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First Study Estimates Economic Impact of Dengue Illness in Americas at $2.1 Billion Per Year

February 4, 2011

DEERFIELD, Illinios, February 4, 2011 /PRNewswire/ — The first
assessment of the total cost of dengue illness in the Americas reveals the
economic burden to be approximately $2.1 billion per year, exceeding that
from other viral illnesses including human papillomavirus (HPV) and
rotavirus. Results of the study conducted by Brandeis University were
released in the February issue of the American Journal of Tropical Medicine
and Hygiene (http://www.ajtmh.org/ ).

Approximately 60 percent of this economic burden results from indirect
costs mostly related to productivity losses affecting households, employers
and government expenditures. Direct costs include ambulatory and hospital
care. Estimates are based on five components: the number of reported dengue
cases, the degree of under-reporting, the direct and indirect costs per case,
the disability-adjusted life years (DALYs) burden per case and the country’s
demographic information.

“Dengue is a growing human and economic burden worldwide and in 2009 we
saw the first major outbreak in the continental U.S. in over 50 years,” said

Donald Shepard, PhD, Brandeis University. “We know first-hand that regardless
of where you live, we are all affected by dengue. At Brandeis, we lost a
remarkable graduate, Mironda Heston, due to dengue while she was working in
Haiti. In her memory, we are extremely dedicated and proud to contribute to a
better understanding of this awful virus in hopes to better control it.”

Dengue is the most common mosquito-borne virus in the world, recently
reemerging in countries that were previously free of it. Globally, the
projected number of annual dengue infections is estimated between 50-100
million, with 24,000 deaths, mainly in children. When compared to the same
countries, the economic impact of dengue exceeds that estimated for HPV, the
most common sexually transmitted infection, and rotavirus, the most common
cause of severe, dehydrating diarrhea among children worldwide.

“Economic impact studies are a valuable tool to help policymakers,
scientists and health professionals assess the progress being made to control
and eradicate diseases here and around the world,” said Peter J. Hotez, MD,
PhD, President, American Society of Tropical Medicine and Hygiene. “As
citizens of a global world, we cannot tolerate the continued pain and
suffering that is caused by dengue. We must forge ahead with vaccine
development and community control, participation and education campaigns.”

About the ASTMH

The American Society of Tropical Medicine and Hygiene (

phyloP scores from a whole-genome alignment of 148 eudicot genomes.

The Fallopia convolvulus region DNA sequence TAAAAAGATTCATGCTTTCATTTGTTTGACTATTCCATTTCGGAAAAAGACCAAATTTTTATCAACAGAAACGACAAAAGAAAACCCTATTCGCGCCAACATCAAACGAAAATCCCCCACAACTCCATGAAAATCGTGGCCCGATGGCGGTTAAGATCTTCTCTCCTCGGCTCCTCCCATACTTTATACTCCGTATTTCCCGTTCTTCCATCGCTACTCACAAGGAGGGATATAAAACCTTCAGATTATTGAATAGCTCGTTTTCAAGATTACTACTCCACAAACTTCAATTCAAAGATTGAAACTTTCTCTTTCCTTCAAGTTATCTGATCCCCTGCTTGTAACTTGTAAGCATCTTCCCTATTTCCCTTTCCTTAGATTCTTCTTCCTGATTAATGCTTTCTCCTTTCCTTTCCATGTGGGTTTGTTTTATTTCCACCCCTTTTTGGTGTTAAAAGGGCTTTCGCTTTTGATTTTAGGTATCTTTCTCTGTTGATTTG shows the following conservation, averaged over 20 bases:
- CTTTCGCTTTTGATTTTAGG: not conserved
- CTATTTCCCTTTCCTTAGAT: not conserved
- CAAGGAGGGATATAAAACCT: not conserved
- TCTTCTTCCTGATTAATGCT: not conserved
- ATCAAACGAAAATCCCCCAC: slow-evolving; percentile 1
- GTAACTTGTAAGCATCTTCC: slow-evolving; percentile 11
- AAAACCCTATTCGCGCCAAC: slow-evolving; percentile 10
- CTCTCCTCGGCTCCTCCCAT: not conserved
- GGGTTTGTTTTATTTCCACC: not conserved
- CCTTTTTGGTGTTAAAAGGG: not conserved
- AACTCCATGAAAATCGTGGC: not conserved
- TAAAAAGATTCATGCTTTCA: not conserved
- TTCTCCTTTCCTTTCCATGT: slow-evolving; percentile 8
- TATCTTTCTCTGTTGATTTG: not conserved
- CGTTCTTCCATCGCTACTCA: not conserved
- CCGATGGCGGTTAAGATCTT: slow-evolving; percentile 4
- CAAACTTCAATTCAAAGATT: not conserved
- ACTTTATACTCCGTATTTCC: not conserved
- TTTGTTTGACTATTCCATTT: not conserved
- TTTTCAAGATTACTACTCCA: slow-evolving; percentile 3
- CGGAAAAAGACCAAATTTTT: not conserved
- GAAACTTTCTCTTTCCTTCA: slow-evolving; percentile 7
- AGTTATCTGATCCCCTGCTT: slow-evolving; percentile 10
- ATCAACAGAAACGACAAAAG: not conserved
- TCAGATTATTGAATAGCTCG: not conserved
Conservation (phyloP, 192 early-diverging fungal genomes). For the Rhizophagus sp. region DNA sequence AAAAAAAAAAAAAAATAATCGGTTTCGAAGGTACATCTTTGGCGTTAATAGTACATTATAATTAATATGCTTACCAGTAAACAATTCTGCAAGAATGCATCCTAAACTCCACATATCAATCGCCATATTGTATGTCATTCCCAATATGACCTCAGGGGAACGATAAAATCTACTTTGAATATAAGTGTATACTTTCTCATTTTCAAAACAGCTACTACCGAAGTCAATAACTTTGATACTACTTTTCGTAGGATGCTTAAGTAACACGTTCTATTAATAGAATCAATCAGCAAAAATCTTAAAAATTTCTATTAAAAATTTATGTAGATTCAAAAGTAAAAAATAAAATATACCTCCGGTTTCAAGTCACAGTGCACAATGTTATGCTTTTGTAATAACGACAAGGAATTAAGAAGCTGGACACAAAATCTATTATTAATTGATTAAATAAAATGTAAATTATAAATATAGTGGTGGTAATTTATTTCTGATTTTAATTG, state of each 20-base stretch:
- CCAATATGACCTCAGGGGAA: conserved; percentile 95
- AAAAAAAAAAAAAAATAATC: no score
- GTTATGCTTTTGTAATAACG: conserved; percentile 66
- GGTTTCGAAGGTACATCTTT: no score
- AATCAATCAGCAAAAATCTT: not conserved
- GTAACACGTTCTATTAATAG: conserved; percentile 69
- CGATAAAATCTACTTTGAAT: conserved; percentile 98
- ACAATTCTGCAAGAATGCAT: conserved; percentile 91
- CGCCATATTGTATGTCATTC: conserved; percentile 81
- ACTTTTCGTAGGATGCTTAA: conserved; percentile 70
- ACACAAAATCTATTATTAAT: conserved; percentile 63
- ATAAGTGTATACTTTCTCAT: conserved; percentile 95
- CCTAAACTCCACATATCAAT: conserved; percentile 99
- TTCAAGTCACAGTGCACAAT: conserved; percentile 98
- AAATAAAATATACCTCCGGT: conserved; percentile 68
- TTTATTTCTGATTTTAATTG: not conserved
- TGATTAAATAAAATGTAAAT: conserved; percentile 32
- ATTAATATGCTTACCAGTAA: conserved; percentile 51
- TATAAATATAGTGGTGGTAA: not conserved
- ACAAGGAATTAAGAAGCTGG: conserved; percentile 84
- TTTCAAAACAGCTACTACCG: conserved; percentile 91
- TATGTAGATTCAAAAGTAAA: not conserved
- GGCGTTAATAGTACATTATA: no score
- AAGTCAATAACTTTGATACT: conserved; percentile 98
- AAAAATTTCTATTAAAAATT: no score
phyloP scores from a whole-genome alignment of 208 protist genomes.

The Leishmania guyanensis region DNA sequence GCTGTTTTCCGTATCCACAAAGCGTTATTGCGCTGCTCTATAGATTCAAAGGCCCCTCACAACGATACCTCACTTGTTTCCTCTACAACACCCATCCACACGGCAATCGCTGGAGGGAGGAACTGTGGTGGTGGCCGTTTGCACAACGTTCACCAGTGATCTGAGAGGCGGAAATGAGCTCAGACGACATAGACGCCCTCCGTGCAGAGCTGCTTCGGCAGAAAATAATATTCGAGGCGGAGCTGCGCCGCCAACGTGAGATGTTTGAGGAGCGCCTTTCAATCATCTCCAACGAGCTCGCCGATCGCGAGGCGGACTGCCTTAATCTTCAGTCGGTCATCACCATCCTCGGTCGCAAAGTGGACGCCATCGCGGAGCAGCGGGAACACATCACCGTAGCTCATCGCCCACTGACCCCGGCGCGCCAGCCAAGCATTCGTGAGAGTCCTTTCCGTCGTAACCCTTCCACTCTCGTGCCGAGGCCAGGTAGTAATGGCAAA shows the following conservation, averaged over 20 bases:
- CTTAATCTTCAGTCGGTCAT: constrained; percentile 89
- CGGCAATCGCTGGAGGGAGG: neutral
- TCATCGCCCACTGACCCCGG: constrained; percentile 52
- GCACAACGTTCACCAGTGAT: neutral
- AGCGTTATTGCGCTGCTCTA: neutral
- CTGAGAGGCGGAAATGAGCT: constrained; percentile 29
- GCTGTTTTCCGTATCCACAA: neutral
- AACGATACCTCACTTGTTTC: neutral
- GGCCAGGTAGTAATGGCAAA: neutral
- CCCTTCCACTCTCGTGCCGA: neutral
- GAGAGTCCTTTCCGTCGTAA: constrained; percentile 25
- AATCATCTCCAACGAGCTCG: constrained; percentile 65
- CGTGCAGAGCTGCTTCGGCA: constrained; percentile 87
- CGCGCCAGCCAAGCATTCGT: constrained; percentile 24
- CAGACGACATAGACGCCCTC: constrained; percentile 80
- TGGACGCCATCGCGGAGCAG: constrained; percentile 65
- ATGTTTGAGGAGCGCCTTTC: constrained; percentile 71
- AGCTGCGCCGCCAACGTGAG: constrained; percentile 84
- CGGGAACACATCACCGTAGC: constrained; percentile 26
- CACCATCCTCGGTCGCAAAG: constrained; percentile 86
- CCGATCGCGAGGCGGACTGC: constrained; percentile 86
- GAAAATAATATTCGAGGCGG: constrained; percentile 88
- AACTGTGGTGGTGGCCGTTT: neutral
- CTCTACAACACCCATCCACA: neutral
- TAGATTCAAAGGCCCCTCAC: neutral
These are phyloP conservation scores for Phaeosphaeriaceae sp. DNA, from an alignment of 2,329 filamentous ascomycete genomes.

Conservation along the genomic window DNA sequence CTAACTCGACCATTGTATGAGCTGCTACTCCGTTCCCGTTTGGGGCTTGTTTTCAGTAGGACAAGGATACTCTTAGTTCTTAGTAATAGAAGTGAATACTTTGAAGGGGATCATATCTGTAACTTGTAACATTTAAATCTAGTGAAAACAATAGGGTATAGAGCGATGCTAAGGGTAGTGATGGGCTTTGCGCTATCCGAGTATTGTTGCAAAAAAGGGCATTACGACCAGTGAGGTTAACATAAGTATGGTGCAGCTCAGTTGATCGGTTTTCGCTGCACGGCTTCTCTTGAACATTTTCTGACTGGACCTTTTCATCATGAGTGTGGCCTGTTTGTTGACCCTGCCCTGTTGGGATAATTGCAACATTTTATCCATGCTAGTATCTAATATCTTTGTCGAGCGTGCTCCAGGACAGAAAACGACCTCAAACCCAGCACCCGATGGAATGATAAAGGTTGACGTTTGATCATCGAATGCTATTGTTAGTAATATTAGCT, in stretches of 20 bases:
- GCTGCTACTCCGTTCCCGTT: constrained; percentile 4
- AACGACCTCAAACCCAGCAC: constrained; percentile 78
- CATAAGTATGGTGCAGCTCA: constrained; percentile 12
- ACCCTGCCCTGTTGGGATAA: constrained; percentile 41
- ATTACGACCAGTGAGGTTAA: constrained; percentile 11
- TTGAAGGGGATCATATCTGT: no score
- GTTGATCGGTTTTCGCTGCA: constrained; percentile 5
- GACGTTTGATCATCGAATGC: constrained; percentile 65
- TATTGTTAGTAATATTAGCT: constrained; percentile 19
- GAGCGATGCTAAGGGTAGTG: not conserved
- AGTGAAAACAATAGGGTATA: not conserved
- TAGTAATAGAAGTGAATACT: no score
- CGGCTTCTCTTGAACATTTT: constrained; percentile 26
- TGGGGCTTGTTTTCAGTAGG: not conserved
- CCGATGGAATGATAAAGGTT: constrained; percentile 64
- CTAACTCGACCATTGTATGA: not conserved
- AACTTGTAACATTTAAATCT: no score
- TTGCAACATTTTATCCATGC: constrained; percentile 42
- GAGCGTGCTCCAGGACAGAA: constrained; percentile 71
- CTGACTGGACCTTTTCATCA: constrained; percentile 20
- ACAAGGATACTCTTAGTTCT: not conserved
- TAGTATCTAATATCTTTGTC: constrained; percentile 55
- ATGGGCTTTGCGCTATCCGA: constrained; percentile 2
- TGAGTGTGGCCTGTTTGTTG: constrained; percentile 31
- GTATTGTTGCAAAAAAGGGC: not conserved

http://www.astmh.org//AM/Template.cfm?Section=Home1&WebsiteKey=452e1eb1-b2d5-
48a7-857a-c789a07c27d1), founded in 1903, is a worldwide organization of
scientists, clinicians and program professionals whose mission is to promote
global health through the prevention and control of infectious and other
diseases that disproportionately afflict the global poor.

(Due to the length of this URL, it may be necessary to copy and paste
this hyperlink into your Internet browser’s URL address field. Remove the
space if one exists.)

About the Heller School

Prof. Shepard and co-author, Yara Halasa, are based at the Heller School
for Social Policy and Management (http://heller.brandeis.edu/). With an
international and domestic policy focus, the Heller School sponsors a social
policy doctoral program and five master’s programs in addition to having an
active roster of 125 policy research projects.

About Mironda Heston

In September 2004, at the age of 24, Mironda Heston, MA ’04, Brandeis
University
, lost her battle against dengue fever which she contracted while
doing international development work. Linda Heston, Mironda’s mother, is
“thrilled that Brandeis University is continuing to focus on work that will
encourage the creation of a vaccine or other solutions to control or
eliminate dengue in the U.S. and around the world so other families do not
have to go through what we went through.” Mironda was dedicated to improving
the lives of the disproportionately poor and traveled yearly to Haiti where
she contracted dengue. The Mironda Heston Health Center in Haiti and the

Mironda Heston Memorial Fund at Brandeis’s Heller School are named in her
memory.

SOURCE Brandeis University


Source: newswire



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